The most important advice you can take is to simply pack light and carry on your bag. It takes away one possible bit of stress from your travel experience (and you get through the airport and out the door quicker). If you can’t do that then read my notes and tips from When good bags go missing.
“You must expeditiously go to the adjacent baggage claim office and report that your bag is not on the belt,” … If you check your bag in early enough, there are times when the carrier might put it on an earlier flight, say, if the plane has weight restrictions” and security measures are met. All passengers, he said, should have an accurate description of their bags — the color, the shape, the material, the make, any identifying characteristics such as a pink and green ribbon on the handle, and of the contents.
When you get your boarding pass and check your luggage, make certain you look at the baggage tag to verify the information is correct — something most fliers never do, but should.
Don’t think you’re going to strike it rich if your bag is lost. The maximum you can receive domestically is $3,000, a figure set last February by the Transportation Department.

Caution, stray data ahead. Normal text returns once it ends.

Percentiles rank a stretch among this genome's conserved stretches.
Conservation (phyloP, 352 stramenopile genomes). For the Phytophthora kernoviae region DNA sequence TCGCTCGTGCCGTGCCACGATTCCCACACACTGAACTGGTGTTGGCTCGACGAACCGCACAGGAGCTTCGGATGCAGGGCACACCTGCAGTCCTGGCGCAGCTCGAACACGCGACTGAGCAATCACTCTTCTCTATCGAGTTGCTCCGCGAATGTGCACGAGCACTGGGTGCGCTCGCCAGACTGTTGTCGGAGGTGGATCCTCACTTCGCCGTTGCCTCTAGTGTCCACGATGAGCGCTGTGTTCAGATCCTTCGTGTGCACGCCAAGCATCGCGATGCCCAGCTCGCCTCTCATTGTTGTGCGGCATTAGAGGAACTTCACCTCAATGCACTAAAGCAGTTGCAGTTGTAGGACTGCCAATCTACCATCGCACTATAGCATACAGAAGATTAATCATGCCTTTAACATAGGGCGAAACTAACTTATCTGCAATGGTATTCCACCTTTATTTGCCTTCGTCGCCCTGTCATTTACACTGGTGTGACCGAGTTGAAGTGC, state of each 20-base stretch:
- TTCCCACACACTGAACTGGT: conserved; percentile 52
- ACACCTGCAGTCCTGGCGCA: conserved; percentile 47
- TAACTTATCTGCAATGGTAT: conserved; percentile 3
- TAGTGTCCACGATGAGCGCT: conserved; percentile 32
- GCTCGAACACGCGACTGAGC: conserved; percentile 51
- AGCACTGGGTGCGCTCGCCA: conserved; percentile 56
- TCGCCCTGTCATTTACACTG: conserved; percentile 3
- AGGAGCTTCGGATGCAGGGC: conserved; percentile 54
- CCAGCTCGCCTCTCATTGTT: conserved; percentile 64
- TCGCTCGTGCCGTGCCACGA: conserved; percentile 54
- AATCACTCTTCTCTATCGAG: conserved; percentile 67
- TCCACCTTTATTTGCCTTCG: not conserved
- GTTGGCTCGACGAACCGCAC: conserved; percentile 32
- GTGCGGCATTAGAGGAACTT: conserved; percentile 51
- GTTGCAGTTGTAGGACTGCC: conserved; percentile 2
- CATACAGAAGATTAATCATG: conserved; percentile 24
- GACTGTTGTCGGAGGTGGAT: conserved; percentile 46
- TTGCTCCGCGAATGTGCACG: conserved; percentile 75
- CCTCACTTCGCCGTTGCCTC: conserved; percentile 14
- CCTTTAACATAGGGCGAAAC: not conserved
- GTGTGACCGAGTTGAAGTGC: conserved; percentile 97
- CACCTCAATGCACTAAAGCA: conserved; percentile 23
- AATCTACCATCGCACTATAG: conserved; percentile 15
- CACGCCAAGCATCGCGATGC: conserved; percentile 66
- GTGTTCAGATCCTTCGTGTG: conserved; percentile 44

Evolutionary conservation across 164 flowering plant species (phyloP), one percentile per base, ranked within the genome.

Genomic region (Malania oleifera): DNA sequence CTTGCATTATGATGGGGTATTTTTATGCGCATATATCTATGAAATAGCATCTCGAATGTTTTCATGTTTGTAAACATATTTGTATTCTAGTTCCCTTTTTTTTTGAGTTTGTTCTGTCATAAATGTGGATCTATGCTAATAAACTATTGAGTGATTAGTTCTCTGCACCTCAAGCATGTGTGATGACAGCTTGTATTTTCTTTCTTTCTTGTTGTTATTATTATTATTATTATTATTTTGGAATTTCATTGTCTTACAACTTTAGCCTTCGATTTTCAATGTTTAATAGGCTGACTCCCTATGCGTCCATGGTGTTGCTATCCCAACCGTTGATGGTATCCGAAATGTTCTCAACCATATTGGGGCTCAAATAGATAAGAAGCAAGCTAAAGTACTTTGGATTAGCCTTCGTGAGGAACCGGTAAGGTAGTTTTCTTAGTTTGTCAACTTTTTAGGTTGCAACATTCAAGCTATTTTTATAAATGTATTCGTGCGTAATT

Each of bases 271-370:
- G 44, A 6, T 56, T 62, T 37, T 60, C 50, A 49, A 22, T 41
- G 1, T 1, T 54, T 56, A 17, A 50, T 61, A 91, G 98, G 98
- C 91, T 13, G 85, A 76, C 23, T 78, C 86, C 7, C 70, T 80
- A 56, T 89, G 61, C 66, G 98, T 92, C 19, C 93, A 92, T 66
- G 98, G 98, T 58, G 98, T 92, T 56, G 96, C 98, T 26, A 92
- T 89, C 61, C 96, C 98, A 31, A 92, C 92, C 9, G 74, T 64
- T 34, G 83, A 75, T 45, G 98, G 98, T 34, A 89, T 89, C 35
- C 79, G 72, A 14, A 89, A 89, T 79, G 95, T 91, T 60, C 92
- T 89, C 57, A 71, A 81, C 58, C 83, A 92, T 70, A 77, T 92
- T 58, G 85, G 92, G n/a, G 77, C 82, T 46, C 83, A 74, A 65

Most bags are lost, for various reasons, when they are not transferred from one flight to another.
Put your name and itinerary inside your bag, maybe in a big envelope so it can be seen, suggested ATA’s Castelveter. If a baggage agent opens the bag, he’ll know immediately whose it is and where you are.
Check in early.
Do not pack fragile or valuable items – antiques, cameras, electronics, jewelry, medicines – in your checked bags.
Consider insurance. AIG Travel Guard’s coverage for a baggage and personal effects loss is $1,000. Check your own household coverage.
Ship your bag via FedEx or firms like luggageconcierge.com or luggageforward.com.